Otherwise, if is odd, we need to find , where since . Then we can use to calculate and then get by .

In summary, the procedure can be organized as follows:

10 | 5 | 2 | 1 | 0 | |

is odd | v | v | |||

The last two rows, , are the state vector that contains our answer.

The first row , is the index of the first element of the state vector . The second row indicates that whether is odd or not. If is odd(recall what we discuss above), then we need to update state from from to since . The third row is used to record if we need get from . Otherwise, if is even, updating state from to directly.

From the top-down perspective, to get , we need . To get , we need . To get , we need . To get , we need . We will demonstrate how we do it recursively below.

From the bottom-up perspective, we can use to get , then to get , to get , to get . We will demonstrate how we do it in iterative section.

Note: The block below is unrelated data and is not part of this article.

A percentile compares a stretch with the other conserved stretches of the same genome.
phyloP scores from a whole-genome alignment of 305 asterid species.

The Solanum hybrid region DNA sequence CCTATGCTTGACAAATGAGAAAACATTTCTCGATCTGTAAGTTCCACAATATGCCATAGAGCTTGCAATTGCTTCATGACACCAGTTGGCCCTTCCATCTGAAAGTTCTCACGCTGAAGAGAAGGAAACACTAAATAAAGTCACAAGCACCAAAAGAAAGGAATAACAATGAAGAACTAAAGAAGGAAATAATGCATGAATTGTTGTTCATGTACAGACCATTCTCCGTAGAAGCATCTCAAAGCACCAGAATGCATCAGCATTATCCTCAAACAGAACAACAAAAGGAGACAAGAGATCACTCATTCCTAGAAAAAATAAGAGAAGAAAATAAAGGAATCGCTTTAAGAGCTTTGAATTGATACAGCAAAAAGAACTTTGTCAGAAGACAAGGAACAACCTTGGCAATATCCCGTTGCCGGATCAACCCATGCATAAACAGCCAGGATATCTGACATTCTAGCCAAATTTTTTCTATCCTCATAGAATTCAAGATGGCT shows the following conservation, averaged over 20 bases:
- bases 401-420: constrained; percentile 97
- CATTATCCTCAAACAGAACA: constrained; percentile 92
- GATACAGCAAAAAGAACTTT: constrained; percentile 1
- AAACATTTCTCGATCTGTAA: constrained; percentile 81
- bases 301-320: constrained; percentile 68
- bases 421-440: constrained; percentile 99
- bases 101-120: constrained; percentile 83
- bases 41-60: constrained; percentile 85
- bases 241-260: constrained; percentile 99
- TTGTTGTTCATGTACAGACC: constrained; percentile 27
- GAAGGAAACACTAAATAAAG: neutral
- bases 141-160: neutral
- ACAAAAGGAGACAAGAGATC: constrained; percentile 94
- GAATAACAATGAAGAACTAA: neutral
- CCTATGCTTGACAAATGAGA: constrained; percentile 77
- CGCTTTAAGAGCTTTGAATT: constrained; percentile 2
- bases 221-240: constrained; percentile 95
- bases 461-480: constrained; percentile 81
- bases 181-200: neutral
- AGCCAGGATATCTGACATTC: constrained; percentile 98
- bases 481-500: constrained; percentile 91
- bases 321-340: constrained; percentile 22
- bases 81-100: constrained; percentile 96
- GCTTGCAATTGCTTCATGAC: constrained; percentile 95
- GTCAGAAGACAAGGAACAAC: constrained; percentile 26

The recursive approach is easier to understand. By what we summarized above, the simplest implementation will be:

```
// Set f[0], f[1] to F(n), F(n+1).
void fib_helper(unsigned int n, uint64_t f[]);
// 4 is not a fibonacci number, so using it as initialized value.
const uint64_t INIT = 4;
uint64_t fib(unsigned int n)
{
uint64_t f[2] = { INIT, INIT };
fib_helper(n, f);
return f[0];
}
void fib_helper(unsigned int n, uint64_t f[])
{
if (n == 0) {
f[0] = 0; f[1] = 1;
return;
}
unsigned int k = 0;
if (n % 2) {
k = (n - 1) / 2;
fib_helper(k, f);
uint64_t a = f[0]; // F(k) = F((n-1)/2)
uint64_t b = f[1]; // F(k + 1) = F((n- )/2 + 1)
uint64_t c = a * (2 * b - a); // F(n-1) = F(2k) = F(k) * [2 * F(k + 1) - F(k)]
uint64_t d = a * a + b * b; // F(n) = F(2k + 1) = F(k)^2 + F(k+1)^2
f[0] = d; // F(n)
f[1] = c + d; // F(n+1) = F(n-1) + F(n)
} else {
k = n / 2;
fib_helper(k, f);
uint64_t a = f[0]; // F(k) = F(n/2)
uint64_t b = f[1]; // F(k + 1) = F(n/2 + 1)
f[0] = a * (2 * b - a); // F(n) = F(2k) = F(k) * [2 * F(k + 1) - F(k)]
f[1] = a * a + b * b; // F(n + 1) = F(2k + 1) = F(k)^2 + F(k+1)^2
}
}
```

The above `fib_helper`